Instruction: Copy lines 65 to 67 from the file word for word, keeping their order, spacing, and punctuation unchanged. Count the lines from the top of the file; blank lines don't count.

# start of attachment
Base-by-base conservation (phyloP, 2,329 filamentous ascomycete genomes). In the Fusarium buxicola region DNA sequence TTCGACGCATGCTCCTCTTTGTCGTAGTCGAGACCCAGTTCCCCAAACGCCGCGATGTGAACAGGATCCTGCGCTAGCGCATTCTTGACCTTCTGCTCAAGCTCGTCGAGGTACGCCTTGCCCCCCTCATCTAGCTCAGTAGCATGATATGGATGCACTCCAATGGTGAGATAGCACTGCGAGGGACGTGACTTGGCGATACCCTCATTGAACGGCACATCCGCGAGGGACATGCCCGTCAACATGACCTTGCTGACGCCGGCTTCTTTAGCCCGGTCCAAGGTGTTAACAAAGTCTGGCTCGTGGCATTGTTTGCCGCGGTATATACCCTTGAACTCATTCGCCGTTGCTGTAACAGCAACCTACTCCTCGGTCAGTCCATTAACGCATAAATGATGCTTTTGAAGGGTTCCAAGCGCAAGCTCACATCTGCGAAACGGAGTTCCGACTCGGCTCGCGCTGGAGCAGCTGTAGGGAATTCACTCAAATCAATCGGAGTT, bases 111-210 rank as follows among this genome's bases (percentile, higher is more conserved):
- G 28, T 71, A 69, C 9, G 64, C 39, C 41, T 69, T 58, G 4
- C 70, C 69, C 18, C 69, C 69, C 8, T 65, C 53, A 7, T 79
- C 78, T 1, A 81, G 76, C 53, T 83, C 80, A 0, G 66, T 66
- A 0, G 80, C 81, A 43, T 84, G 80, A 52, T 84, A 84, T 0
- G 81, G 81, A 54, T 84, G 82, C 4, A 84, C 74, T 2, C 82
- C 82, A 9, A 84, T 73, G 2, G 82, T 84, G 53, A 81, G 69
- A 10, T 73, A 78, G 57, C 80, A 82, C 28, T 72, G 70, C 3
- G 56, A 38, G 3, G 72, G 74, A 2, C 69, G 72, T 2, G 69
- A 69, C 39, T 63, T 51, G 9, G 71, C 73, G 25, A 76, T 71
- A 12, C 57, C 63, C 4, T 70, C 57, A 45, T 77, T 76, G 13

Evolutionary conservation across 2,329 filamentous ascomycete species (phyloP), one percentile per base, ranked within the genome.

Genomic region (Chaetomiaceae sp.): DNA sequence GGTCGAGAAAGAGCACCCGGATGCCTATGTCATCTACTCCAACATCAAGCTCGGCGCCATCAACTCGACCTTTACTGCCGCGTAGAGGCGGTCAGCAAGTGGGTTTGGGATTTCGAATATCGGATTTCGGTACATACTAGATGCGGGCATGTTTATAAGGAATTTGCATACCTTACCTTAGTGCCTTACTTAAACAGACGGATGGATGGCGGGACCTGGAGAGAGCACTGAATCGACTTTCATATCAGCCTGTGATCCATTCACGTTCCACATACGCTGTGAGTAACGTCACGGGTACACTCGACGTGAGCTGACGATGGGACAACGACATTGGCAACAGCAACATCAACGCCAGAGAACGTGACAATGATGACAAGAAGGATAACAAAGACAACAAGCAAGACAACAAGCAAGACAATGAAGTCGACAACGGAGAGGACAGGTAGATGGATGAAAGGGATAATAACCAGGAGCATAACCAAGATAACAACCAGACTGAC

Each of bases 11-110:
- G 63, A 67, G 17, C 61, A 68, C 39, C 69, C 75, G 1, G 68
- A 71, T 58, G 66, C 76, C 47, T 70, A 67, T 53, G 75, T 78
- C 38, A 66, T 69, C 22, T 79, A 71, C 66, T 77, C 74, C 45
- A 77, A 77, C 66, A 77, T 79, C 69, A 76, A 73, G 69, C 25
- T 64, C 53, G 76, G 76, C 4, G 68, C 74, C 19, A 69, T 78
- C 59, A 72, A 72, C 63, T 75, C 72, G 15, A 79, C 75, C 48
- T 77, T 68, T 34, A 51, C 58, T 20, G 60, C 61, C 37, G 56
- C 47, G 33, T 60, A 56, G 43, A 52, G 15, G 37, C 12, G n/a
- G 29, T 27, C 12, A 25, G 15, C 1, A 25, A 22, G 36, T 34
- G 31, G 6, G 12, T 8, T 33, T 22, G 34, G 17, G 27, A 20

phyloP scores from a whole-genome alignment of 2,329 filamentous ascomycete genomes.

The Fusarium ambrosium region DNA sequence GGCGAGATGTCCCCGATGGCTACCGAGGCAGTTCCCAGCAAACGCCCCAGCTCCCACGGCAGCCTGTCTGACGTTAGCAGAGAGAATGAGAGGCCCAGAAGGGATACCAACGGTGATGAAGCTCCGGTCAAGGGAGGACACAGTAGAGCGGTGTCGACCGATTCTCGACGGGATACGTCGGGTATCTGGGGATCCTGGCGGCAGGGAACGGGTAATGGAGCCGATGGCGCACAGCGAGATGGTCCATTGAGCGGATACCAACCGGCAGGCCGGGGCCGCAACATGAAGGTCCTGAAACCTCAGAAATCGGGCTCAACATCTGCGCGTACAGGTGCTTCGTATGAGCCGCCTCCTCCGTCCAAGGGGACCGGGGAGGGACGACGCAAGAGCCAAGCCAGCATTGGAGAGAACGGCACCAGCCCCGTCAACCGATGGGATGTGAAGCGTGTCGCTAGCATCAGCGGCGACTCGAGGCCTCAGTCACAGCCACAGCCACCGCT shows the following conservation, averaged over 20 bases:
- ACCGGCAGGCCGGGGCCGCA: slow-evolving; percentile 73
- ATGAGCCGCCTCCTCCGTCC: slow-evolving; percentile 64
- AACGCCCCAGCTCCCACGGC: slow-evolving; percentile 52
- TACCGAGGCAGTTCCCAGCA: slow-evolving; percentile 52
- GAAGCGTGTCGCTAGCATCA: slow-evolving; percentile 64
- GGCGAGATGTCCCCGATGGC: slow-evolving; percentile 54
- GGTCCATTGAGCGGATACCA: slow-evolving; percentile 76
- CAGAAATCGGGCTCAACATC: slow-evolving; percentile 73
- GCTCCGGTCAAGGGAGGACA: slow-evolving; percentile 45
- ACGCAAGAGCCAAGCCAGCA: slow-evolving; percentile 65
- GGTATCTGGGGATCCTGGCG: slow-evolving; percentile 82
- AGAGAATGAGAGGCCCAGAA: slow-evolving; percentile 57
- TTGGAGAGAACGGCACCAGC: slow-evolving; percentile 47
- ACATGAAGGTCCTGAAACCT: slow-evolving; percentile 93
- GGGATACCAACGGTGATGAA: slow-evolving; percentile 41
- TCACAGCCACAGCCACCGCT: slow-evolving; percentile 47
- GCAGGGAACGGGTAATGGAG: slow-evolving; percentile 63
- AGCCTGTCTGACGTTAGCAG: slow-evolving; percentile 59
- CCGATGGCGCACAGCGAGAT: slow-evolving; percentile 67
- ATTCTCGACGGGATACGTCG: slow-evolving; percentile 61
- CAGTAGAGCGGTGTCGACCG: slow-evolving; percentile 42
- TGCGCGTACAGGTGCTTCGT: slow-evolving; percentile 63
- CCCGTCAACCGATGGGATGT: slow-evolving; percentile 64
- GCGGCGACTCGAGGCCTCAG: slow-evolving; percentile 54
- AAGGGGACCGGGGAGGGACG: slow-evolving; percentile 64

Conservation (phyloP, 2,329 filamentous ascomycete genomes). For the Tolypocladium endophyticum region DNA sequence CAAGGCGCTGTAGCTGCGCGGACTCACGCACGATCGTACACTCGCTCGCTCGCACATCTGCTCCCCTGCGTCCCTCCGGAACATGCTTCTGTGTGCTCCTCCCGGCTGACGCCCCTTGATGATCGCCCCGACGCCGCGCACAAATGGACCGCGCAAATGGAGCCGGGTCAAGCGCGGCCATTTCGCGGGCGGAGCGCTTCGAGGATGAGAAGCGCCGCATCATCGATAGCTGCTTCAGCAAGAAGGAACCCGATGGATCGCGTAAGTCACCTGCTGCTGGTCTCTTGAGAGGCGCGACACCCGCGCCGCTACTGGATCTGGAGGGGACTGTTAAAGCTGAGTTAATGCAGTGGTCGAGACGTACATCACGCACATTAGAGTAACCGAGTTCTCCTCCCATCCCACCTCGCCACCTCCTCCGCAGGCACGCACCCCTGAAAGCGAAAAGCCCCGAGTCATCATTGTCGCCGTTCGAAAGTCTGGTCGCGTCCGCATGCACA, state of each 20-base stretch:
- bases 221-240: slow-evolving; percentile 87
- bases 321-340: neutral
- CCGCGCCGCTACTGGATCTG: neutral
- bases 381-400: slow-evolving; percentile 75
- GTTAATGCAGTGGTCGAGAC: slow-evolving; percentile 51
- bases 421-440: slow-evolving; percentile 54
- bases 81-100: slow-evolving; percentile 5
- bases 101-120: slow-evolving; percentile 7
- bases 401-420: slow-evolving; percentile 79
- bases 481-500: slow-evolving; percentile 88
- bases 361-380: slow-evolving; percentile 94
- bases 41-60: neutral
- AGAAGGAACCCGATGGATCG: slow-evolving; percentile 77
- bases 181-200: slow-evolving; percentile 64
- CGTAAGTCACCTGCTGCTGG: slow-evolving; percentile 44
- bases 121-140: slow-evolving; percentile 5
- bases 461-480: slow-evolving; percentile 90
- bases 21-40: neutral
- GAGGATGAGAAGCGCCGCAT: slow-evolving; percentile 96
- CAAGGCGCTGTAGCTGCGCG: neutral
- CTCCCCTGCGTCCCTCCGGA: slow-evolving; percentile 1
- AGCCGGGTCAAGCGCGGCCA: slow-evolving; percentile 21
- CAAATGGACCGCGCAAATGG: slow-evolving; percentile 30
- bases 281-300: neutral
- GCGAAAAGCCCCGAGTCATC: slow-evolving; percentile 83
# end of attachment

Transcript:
- AGAAGGAACCCGATGGATCG: slow-evolving; percentile 77
- bases 181-200: slow-evolving; percentile 64
- CGTAAGTCACCTGCTGCTGG: slow-evolving; percentile 44